Executive Director of Amachi Pittsburgh — a partnership of secular and faith-based organizations supporting children and families of the incarcerated — Anna Hollis has been a longstanding advocate and leader for social change. Anna is driven to empower young people to overcome the challenges of parental incarceration and reach their full potential. A founding member of the Pittsburgh Darfur Emergency Coalition, she serves on numerous local and national boards and statewide commissions and lives in Avonworth.

What upcoming events are you excited to attend?

The Amachi Hachi Pachi on September 13; I am excited about the new Riverfront Park event space in Aspinwall where a new pier has just been built. Meeting at WQED to discuss a new documentary about children with incarcerated parents — my goal is to ensure we don’t portray them as helpless or hopeless but rather as resilient, promising and worthy.

I’m also looking forward to the Superior Motors one-year anniversary celebration in Braddock next Tuesday.

Anna Hollis.

Best part of your job?

Witnessing young people morph from being withdrawn and ashamed of their parents’ incarceration to bold, confident ambassadors for social and education justice. It’s what drives me.

What is your long-term mission for Amachi Pittsburgh?

To educate the community and especially policymakers about the plight and promise of children with incarcerated parents. They’re 100% innocent, by the way.

You have your hand in a lot of things. What is most important to you?

Systems change is most important by far. We have to stop perpetuating the problems we’re trying to solve and instead invest in promoting the dignity and value of all human beings.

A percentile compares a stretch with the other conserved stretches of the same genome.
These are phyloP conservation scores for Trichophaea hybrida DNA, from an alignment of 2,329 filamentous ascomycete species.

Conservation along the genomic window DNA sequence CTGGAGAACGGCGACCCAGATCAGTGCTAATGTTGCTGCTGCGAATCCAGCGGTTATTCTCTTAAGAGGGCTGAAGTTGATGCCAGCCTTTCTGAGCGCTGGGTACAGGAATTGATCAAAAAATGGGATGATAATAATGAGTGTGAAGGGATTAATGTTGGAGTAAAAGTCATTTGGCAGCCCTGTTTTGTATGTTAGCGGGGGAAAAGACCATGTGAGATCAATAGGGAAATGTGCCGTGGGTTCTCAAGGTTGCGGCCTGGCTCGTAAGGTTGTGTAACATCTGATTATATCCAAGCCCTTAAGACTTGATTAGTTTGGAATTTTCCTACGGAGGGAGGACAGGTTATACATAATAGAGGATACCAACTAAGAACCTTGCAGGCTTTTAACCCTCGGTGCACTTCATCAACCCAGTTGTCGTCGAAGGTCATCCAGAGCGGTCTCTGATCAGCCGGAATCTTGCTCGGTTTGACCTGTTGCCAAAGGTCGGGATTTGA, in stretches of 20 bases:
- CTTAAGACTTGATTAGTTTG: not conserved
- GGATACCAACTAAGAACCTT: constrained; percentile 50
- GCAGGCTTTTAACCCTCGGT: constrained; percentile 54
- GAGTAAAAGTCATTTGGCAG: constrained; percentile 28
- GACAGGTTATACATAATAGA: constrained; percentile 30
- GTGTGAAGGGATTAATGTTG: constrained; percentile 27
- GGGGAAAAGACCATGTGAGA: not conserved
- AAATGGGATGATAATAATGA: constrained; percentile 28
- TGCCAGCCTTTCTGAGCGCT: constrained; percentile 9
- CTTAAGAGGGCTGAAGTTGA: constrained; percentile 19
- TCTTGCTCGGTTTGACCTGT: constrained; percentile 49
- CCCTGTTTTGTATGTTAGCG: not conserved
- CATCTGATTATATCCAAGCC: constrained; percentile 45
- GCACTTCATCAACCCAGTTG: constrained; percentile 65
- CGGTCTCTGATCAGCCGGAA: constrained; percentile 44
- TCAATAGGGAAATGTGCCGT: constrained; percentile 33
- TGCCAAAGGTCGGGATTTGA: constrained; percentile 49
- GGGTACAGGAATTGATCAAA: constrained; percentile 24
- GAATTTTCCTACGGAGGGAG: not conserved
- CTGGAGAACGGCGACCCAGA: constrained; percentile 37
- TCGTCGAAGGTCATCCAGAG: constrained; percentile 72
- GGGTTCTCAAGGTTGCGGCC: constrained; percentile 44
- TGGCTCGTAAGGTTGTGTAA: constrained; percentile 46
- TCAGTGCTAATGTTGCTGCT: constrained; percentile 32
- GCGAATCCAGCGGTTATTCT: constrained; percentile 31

Do you have particular issues that you rally around?

• Driven to Work Campaign to eliminate automatic driver’s license suspensions after incarceration, where appropriate, so that people who have paid their debt to society can access gainful employment and actually take care of themselves and their children.

• Implementation of the DMC youth-law enforcement curriculum that would facilitate relationship building — getting to know each other as real, every day, valuable human beings. It’s a building block towards mutual respect and just plain ol’ decency.

What would you like your legacy in Pittsburgh to be?

I can’t emphasize enough the importance of systems change, so I hope my legacy will be that I helped to build and mobilize a village of changemakers, especially including marginalized populations who learn to recognize their worth and power and make change happen.

What book is on your nightstand or in your e-reader right now?

They Came Before Columbus: The African Presence in Ancient America by Ivan Van Sertima.

Fill in the blank: My bike has logged the most hours on the _____ trail.

Lou’s Crew MS Bike Ride from Altoona to State College. I started in Altoona and ended in the ER … in Altoona! Can we say, “one and done” boys and girls?!

What’s one thing you’d place in a Pittsburgh time capsule?

We have a family photo growing up on Whiteside Road in the Hill where my drop-dead gorgeous mom is surrounded by my nine siblings, and with a baby picture of me, #10, pasted on top since I wasn’t born at the time. It evokes all of the emotions I felt growing up in such a loving family with a truly amazing mom.

What is the biggest challenge you’ll face this week?

Figuring out how to finish the renovations for our new offices in the Hill District.

Anna and her children (L to R) Summer, Ky and Aja “celebrating Fab 50.”
Anna and her children (L to R) Summer, Ky and Aja “celebrating Fab 50.”

What is the one thing that would surprise Pittsburghers most about you?

My sweetie is becoming a brand new grandfather, so I’m on my way to becoming an honorary grandma. Woo hoo! Will I be called, “Nana Anna” or “Bubbe?” That is the question.

Who is the last person you texted (and what was it about)?

Just texted my three kids a video of our 75-pound dog who literally jumped on top of the patio table and just kept pacing back and forth because he couldn’t figure out how to get down!

Besides the essentials (keys, wallet, phone), what do you always carry with you?

My laptop — I carry the darn thing into the hair salon with me as if I’m actually going to work … while sipping wine, no less.

Where will we find you on a Sunday morning?

Keystone Church of Hazelwood where one of my many brothers happens to be the pastor, and being who he is, we’re always in for a mind-expanding adventure. And besides, I gotta get prayed up!

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Jennifer Baron

Jennifer has worked at the Mattress Factory, Brooklyn Museum of Art and Dahesh Museum of Art and is co-author of Pittsburgh Signs Project: 250 Signs of Western Pennsylvania. She also is co-coordinator...